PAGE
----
Imagine composing over 20 operas – some of them highly successful at the time - before finding your own individual way of doing things. That’s what happened to the incredibly prolific Donizetti.
His father, a weaver and later a pawnbroker, would not countenance a musical career for his son at first but eventually reluctantly allowed him to go to the Bergamo School of Music. Here Donizetti devoured the scores of his idol Rossini (who was only five years older), determined to be another opera composer in the same mould. So his first opera, Enrico di Borgogna (1818) and the next 22 were written by the hand of Donizetti but with the voice of Rossini. He couldn’t have known that Rossini would stop writing operas in 1829 but the strange fact is that, as soon as Rossini did ‘retire’ (at 37), Donizetti grabbed the mantle, as it were, and started writing in his own distinctive style.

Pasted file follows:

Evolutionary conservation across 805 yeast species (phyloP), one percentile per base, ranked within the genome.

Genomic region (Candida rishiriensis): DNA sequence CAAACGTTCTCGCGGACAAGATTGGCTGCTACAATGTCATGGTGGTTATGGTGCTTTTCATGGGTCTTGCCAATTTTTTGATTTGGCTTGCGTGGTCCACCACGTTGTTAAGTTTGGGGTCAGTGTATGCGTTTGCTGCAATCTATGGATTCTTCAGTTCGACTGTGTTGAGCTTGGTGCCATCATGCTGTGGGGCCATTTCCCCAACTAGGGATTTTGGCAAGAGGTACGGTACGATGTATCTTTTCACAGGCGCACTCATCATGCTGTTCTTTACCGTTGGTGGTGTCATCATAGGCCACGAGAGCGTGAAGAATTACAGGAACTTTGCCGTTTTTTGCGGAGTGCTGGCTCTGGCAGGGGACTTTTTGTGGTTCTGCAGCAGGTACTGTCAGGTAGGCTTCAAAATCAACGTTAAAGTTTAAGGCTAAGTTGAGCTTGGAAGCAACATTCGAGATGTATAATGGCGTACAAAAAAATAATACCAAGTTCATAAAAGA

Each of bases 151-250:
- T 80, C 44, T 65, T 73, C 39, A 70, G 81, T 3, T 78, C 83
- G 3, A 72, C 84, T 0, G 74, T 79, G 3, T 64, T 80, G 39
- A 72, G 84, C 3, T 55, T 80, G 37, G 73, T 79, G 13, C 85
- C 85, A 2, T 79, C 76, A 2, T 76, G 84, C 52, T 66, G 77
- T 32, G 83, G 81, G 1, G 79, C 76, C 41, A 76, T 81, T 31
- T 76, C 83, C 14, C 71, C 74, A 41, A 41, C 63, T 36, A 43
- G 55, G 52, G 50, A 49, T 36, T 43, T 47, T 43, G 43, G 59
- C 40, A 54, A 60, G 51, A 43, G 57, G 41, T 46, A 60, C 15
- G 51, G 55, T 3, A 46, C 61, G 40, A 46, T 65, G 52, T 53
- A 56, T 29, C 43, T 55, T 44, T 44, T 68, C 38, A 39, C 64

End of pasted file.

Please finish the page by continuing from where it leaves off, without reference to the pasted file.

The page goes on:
His finest operas were produced after 1830 – Anna Bolena, L’elisir d’amore, Maria Stuarda, Lucia di Lammermoor, Don Pasquale – some sentimental and tragic, some witty and subtle, 70 in all. As in the Rossini-influenced days, he could turn out as many as three or four a year and was said to have sketched and written the last act of La favorita in a few hours. Not all have stood the test of time – one wonders what such quixotic titles as Alfredo il grande, Alina, regina di Golconda and Elisabetta al castello di Kenilworth contain. At any rate, Donizetti dashed all over Europe in the 1830s and ’40s producing, supervising and composing his operas, acclaimed in Vienna and Paris just as much as he was in his native Italy.
With the appearance of Don Pasquale in 1843, Donizetti reached the height of his creative powers, for then Fate intervened. He had never got over the death in 1837 of his adored wife and began suffering bouts of fever and headaches, accompanied by intense depression and hallucinations. He continued to work through 1844 but in 1845 had a paralytic stroke and lapsed into insanity in the final stages of syphilis.